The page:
Wondering what went right this week in the conservation world? We’ve got you covered with our Conservation Optimism Round-Up! Each week we are collating stories of optimism from around the globe so that you never miss your dose of Monday Motivation.

1. Critically endangered antelope saiga makes comeback

“According to the first aerial survey in two years, the number of saiga in their Kazakhstan heartland has risen from 334,000 to 842,000.”

2. This adorable mouse was considered extinct for over 100 years — until we found it hiding in plain sight

“But today, we bring some good news: one rodent species, Gould’s mouse (Pseudomys gouldii), is set to be crossed off Australia’s extinct species list. This means the number of Australia’s extinct mammals will drop from 34 to 33.”

3. Breakthrough allows scientists to determine the age of endangered native fish using DNA

” However a non-lethal DNA test developed by the CSIRO enables researchers to determine fish age for three iconic and threatened Australian freshwater species: the Australian lungfish, the Murray cod and the Mary River cod. ”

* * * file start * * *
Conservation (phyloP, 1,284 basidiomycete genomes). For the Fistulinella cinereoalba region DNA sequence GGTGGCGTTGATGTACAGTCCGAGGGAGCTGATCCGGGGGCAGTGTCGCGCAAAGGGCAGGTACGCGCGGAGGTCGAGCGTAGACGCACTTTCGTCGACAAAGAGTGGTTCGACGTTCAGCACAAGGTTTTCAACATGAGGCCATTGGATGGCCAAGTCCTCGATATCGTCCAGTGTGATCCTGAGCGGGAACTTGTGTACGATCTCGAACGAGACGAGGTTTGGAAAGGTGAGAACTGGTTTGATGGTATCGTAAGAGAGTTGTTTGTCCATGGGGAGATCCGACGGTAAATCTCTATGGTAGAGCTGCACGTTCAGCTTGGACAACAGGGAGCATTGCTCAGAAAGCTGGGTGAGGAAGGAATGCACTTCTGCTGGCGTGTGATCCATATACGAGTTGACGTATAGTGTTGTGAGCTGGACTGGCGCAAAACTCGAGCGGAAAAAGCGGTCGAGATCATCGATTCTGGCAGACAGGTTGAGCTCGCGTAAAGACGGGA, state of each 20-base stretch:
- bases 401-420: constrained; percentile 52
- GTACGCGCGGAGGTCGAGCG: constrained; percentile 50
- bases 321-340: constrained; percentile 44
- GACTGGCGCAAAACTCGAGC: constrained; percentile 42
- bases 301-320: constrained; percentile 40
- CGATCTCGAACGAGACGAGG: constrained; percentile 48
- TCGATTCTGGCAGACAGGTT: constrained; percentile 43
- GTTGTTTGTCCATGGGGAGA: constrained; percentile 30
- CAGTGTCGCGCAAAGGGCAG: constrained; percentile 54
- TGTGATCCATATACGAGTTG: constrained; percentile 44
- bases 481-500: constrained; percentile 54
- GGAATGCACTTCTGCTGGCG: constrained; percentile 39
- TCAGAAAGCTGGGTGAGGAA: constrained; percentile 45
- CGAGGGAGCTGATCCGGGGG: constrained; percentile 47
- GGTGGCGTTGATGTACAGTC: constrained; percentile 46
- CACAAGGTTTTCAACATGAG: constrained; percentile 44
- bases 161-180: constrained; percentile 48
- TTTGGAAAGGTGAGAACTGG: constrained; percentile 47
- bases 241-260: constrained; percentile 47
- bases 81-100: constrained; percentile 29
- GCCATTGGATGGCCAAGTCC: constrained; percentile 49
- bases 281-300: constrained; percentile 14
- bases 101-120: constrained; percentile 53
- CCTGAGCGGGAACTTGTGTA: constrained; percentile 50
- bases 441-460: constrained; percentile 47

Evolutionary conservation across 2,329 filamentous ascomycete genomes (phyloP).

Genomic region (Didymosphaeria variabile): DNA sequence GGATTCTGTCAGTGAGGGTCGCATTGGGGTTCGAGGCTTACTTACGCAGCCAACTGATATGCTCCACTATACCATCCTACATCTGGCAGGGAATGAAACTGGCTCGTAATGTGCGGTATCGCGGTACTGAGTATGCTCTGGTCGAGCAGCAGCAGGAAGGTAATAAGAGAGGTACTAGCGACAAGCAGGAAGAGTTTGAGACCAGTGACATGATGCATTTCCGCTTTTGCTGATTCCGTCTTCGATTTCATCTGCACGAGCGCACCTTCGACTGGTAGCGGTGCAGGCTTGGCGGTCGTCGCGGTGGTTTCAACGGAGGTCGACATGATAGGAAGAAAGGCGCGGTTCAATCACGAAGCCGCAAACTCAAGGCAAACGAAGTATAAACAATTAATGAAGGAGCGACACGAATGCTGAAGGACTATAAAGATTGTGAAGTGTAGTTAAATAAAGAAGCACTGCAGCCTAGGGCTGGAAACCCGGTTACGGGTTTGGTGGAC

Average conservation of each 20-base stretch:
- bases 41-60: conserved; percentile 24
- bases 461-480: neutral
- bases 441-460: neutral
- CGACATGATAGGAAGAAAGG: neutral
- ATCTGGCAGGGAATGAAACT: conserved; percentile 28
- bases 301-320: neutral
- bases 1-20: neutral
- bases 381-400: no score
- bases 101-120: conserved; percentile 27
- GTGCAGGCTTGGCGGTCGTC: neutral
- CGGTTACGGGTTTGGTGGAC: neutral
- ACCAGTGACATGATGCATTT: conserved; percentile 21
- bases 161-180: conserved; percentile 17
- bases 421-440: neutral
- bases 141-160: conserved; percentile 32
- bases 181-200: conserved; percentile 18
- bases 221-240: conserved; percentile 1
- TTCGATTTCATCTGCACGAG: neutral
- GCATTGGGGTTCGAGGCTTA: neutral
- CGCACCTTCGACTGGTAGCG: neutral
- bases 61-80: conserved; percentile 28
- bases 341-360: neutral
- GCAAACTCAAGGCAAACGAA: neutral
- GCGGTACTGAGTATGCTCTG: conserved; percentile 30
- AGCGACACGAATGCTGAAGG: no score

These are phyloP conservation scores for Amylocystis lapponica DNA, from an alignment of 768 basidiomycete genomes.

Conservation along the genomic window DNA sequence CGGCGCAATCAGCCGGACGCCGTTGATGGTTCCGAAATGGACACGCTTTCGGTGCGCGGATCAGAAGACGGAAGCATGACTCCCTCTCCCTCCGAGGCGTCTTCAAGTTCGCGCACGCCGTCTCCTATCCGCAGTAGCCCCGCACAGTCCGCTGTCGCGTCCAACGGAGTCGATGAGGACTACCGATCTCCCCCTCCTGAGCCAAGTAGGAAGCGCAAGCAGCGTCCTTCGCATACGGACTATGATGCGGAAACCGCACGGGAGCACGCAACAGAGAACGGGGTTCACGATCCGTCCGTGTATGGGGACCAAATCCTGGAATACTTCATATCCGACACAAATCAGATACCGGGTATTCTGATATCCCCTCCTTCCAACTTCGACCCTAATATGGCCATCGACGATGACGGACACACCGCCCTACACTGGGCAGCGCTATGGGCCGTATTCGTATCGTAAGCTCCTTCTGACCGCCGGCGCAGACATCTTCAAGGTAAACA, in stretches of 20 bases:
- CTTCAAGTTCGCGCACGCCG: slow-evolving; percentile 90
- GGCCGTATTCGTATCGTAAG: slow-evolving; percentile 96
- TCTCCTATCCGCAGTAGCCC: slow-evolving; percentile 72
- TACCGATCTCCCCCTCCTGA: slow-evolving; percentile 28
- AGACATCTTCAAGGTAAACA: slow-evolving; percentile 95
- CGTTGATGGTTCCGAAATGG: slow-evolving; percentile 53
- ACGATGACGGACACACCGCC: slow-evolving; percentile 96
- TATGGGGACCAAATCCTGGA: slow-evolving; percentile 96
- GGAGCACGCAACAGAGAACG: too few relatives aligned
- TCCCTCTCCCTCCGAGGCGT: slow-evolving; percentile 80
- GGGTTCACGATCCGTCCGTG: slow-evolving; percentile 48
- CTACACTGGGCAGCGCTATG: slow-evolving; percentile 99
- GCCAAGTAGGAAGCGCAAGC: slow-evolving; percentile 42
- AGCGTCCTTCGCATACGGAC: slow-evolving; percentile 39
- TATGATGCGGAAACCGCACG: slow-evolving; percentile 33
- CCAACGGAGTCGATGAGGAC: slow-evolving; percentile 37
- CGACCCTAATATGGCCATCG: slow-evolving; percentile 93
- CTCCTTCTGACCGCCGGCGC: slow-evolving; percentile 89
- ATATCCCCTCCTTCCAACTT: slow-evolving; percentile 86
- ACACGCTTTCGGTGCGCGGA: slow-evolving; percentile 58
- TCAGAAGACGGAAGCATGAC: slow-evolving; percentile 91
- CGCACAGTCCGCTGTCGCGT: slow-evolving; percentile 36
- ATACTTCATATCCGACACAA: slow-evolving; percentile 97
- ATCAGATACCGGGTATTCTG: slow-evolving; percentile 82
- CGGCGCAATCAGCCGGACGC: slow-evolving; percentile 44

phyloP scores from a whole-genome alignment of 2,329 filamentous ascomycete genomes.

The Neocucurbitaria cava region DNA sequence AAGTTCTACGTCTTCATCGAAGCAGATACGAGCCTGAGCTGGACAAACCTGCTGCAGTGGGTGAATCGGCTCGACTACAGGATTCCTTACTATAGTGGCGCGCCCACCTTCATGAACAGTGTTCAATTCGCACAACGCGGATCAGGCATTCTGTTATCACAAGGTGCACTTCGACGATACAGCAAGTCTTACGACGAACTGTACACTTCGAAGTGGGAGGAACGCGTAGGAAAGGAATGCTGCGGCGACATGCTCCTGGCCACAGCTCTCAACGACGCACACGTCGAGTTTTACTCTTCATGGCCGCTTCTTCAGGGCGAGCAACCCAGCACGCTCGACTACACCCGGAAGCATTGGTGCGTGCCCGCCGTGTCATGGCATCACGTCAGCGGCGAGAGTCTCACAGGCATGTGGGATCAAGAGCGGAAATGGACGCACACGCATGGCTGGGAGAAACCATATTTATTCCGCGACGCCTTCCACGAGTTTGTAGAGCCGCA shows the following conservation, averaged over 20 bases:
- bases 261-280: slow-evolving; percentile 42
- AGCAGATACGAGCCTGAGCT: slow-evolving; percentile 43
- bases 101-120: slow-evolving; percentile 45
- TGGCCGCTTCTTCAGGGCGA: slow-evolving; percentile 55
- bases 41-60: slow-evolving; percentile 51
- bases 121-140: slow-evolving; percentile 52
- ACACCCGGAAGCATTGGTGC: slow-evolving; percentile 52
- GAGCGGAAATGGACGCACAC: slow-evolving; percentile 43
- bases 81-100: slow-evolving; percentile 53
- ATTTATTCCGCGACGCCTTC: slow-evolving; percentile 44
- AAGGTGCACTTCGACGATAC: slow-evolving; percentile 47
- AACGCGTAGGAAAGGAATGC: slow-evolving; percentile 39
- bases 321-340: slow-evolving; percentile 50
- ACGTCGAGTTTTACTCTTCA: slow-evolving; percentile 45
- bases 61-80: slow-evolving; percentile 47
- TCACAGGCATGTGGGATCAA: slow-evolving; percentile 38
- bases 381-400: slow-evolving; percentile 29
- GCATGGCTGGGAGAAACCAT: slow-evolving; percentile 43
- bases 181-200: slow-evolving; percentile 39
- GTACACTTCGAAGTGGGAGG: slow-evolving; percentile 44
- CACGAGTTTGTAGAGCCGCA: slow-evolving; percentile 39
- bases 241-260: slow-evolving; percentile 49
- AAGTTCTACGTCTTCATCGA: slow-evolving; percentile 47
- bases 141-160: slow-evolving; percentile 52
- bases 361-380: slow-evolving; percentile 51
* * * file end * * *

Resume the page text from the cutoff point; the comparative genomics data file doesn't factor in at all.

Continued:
4. The population of endangered Bengal Tigers in India’s Manas National Park increased with 16 new cubs this year

“A rise of 16 tigers, which is over 50 per cent, in a year is indeed a remarkable achievement and the increased sightings indicate that conservation efforts are working in the park”

5. Good news for the Iberian lynx

“In the early 2000s, these species were at the brink of extinction, but conservation efforts in a Spanish region of Extremadura are paying off”

6. The state of South Australia has designated a new National Park

“South Australia has a new national park with Nilpena Ediacara National Park officially proclaimed – it will replace the existing Ediacara Conservation Park and add nearly 60,000 hectares of extra protected land. “

7. Golden Paintbrush Is Latest Endangered Species Act Success Story

“There were only 10 known populations of the golden paintbrush when it was listed under the Endangered Species Act in 1997. Now, thanks to protection and replanting efforts, at least 48 sites of golden paintbrush have been documented.”

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